Monday, October 20, 2008

You gotta have faith

Today it was revealed that the British government has repeatedly encountered UFO's in the skies over Europe. While this was probably the most interesting news story of the day, it was unfortunately not the one with which you should be most concerned.

Several days ago I mentioned an op-ed article suggesting that governments bailout the auto manufacturers. This shouldn't come as a surprise due to the widely reported economic troubles of Michigan giant General Motors. After all, if funneling public funds to private companies is the solution to industry instability, then why shouldn't everyone try to get a taste?

In point of fact, French President Nicolas Sarkozy is suggesting that his government do this precisely. In the face of a sluggish European economy, Sarkozy is suggesting that France “take national measures to help the development of electric cars, to create a network of service stations capable of replacing batteries, or supporting research into fuel cells,” in order to, “get the economic machine going.” You can find more in the article here.

But the auto and banking industries aren't the only one's struggling. Electronics giant Circuit City is considering whether they should liquidate millions of dollars in assets, including closing stores and eliminating jobs, or whether they should file for bankruptcy protection. Larger than anticipated cuts in consumer spending, and an inability to acquire sufficient credit to continue day to day operations is forcing them to confront some serious financial decisions.

This is the way it should work in a truly free economy. Some sectors struggle, prices drop, customers step in and buy goods and services at a lower cost, and then businesses begin making money again. To be fair, never having operated in a truly free economy, Circuit City can not be held completely responsible for their failure to compete. They are suffering as a result of the state's interference in the banking and mortgage industries just like you and I are, but when companies are faced with cash shortages, they have to confront tough choices. Either they will have to close stores, find more cash, apply for bankruptcy protection, or shut down completely. And in doing so, their competitors, such as WalMart and Best Buy, will increase market share. That's business. Especially when no one is offering them a bailout.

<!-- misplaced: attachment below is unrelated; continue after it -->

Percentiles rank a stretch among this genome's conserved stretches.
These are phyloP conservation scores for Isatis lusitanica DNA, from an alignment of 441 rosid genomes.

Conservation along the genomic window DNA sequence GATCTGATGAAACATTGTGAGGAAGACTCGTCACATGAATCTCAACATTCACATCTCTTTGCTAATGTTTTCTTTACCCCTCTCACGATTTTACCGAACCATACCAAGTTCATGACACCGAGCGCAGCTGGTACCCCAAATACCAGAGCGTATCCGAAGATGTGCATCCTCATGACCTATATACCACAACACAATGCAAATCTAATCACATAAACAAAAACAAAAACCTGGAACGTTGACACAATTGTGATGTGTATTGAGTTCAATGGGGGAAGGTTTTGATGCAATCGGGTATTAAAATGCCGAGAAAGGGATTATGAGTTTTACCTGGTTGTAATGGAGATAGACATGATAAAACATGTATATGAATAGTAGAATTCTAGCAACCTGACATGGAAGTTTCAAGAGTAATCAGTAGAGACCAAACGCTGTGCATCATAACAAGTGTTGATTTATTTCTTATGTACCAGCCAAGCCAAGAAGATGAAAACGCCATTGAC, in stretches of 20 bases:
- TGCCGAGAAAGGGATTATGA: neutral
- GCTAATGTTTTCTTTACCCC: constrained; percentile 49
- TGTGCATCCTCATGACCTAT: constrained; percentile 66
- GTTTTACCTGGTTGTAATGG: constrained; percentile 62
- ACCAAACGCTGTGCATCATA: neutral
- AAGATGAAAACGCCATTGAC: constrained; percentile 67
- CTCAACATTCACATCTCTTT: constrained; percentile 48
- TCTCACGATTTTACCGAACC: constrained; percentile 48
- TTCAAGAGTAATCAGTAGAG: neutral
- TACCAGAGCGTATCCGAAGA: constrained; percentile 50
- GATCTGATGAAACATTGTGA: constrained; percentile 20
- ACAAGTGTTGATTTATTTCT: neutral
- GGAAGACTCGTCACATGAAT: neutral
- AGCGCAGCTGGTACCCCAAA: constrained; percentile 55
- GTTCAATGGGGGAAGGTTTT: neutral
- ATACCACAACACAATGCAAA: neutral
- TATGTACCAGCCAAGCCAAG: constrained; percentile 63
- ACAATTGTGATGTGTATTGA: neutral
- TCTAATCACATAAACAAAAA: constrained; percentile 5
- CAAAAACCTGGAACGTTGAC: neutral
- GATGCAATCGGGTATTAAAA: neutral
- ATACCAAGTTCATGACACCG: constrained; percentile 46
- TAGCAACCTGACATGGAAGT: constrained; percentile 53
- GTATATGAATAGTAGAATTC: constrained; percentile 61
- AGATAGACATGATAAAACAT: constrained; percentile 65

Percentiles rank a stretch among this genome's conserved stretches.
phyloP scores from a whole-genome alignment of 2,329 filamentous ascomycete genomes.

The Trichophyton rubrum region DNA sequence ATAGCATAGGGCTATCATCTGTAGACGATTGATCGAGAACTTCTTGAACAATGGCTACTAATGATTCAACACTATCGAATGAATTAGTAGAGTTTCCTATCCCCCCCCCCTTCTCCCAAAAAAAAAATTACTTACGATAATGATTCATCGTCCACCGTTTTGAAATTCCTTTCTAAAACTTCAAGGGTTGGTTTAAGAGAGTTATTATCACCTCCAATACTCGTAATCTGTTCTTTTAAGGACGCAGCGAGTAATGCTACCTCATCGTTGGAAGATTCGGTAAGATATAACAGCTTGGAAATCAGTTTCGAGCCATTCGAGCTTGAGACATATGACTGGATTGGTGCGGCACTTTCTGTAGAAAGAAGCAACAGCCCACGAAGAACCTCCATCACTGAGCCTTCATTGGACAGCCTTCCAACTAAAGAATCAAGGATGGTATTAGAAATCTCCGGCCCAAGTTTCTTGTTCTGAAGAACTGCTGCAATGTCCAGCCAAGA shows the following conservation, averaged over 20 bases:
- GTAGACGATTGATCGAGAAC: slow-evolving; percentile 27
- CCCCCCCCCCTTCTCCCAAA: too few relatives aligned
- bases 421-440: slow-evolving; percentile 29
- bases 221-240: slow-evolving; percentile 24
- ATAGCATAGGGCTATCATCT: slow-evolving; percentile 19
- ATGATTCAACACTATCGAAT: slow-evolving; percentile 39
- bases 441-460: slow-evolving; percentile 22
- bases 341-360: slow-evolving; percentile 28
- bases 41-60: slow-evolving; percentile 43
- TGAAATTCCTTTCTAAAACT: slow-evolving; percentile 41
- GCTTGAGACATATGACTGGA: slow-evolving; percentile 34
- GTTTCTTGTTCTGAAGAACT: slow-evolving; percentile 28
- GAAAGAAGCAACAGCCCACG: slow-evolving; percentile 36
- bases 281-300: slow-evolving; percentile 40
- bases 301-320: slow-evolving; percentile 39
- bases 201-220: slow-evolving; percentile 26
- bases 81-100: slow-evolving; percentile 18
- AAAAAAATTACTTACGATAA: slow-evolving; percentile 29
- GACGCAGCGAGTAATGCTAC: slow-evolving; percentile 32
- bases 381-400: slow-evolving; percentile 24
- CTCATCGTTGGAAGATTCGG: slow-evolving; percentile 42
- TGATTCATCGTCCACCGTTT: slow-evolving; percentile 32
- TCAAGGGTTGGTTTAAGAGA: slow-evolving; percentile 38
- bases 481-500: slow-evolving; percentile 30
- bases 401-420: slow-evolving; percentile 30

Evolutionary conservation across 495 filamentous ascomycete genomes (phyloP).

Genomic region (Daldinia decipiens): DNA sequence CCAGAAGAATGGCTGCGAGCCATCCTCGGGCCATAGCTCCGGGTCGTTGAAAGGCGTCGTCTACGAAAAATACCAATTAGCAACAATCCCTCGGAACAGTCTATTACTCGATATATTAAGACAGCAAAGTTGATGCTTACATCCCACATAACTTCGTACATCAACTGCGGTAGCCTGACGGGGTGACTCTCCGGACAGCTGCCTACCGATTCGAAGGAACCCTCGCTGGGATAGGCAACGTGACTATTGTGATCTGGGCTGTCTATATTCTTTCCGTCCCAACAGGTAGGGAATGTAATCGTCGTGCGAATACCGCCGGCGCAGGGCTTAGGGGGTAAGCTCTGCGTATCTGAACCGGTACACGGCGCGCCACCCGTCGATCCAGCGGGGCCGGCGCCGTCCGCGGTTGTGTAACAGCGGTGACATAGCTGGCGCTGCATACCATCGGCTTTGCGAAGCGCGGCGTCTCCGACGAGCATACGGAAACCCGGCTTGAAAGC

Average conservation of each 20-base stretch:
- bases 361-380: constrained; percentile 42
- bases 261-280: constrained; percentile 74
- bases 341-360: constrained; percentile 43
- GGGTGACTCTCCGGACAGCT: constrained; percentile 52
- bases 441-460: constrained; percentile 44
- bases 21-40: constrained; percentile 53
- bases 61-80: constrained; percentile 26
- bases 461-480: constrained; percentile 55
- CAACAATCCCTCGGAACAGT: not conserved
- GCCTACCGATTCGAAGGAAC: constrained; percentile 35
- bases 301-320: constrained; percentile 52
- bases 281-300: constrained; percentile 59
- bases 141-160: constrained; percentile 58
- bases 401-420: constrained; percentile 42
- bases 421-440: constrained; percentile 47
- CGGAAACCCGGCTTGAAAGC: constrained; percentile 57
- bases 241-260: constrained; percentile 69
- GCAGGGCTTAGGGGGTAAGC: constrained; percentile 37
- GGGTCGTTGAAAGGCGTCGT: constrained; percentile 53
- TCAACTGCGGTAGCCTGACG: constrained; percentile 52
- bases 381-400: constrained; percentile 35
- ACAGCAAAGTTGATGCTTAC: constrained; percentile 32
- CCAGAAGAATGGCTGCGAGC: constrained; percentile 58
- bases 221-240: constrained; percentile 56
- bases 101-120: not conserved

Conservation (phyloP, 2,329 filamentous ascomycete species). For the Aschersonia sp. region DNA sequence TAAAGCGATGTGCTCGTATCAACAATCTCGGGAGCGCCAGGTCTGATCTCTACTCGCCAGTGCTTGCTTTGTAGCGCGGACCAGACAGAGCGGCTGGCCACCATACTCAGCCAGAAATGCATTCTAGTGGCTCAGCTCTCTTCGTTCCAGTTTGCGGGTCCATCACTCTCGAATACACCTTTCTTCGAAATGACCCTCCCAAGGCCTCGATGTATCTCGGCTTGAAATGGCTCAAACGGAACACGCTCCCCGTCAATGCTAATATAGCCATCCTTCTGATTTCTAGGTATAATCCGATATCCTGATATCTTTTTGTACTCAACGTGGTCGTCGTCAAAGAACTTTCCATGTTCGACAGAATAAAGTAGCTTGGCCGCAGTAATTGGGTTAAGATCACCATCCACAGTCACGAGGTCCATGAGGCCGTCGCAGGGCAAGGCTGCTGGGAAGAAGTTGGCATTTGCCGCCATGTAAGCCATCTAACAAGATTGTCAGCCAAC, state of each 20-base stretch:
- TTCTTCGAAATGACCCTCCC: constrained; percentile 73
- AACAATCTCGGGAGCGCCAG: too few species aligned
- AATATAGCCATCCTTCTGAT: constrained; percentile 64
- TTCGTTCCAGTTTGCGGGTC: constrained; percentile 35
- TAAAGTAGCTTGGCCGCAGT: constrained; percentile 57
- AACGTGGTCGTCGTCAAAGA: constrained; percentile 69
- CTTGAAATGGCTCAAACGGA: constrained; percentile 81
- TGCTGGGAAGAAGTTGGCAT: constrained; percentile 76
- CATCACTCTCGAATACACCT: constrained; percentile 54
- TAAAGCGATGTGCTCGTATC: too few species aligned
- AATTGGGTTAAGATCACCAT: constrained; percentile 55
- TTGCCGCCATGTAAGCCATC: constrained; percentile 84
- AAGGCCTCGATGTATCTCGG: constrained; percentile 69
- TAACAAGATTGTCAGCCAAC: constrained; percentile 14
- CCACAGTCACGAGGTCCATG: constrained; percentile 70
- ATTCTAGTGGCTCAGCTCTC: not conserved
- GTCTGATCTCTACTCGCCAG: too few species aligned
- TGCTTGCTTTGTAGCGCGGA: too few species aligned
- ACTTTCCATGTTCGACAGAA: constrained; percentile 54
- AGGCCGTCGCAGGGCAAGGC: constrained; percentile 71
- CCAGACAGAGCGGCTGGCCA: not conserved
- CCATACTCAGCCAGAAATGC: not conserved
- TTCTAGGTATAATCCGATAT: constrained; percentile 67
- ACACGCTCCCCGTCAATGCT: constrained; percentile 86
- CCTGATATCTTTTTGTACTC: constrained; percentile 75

You see, unlike the government, when private individuals and companies are faced with cash shortages, they can't just print more cash to take care of the problem. They have to find the money somewhere, whether that means freeing up cash by liquidating assets or cutting costs, because they have a finite amount of resources, and have to allocate them wisely.

The government on the other hand has other plans. Already unable to pay for their extravagant spending here and over seas, already leveraged to the hilt, already facing trillions of dollars in debt, already burdening state and local governments with the expenses associated with this election, they are considering cutting everyone another bribe check. You see, people aren't happy that the government is bailing out the banks. And despite their best efforts to convince us it's in our best interest, people aren't buying, and they're concerned. So their solution is to print even more money and send everyone another “economic stimulus” check to get us to quit whining.

Ask yourself where they're finding all the money for these expenditures. Bailouts, wars, “voter stimulus” checks, it has to be payed for somehow. They don't have a big pile of cash or gold somewhere that they're grabbing handfuls of and sending over to Wall and Broad. They're just printing more, and more, and more money to pay for it all.

Someday I'll explain how our money has no real value. How it is fiat currency, printed privately, borrowed on interest, and impossible to repay. I'll explain just how much of a hole we are in by using a currency based on no real asset and only backed by the faith people have in the American government.

But for now ask yourself, how much faith do you have in the American government?

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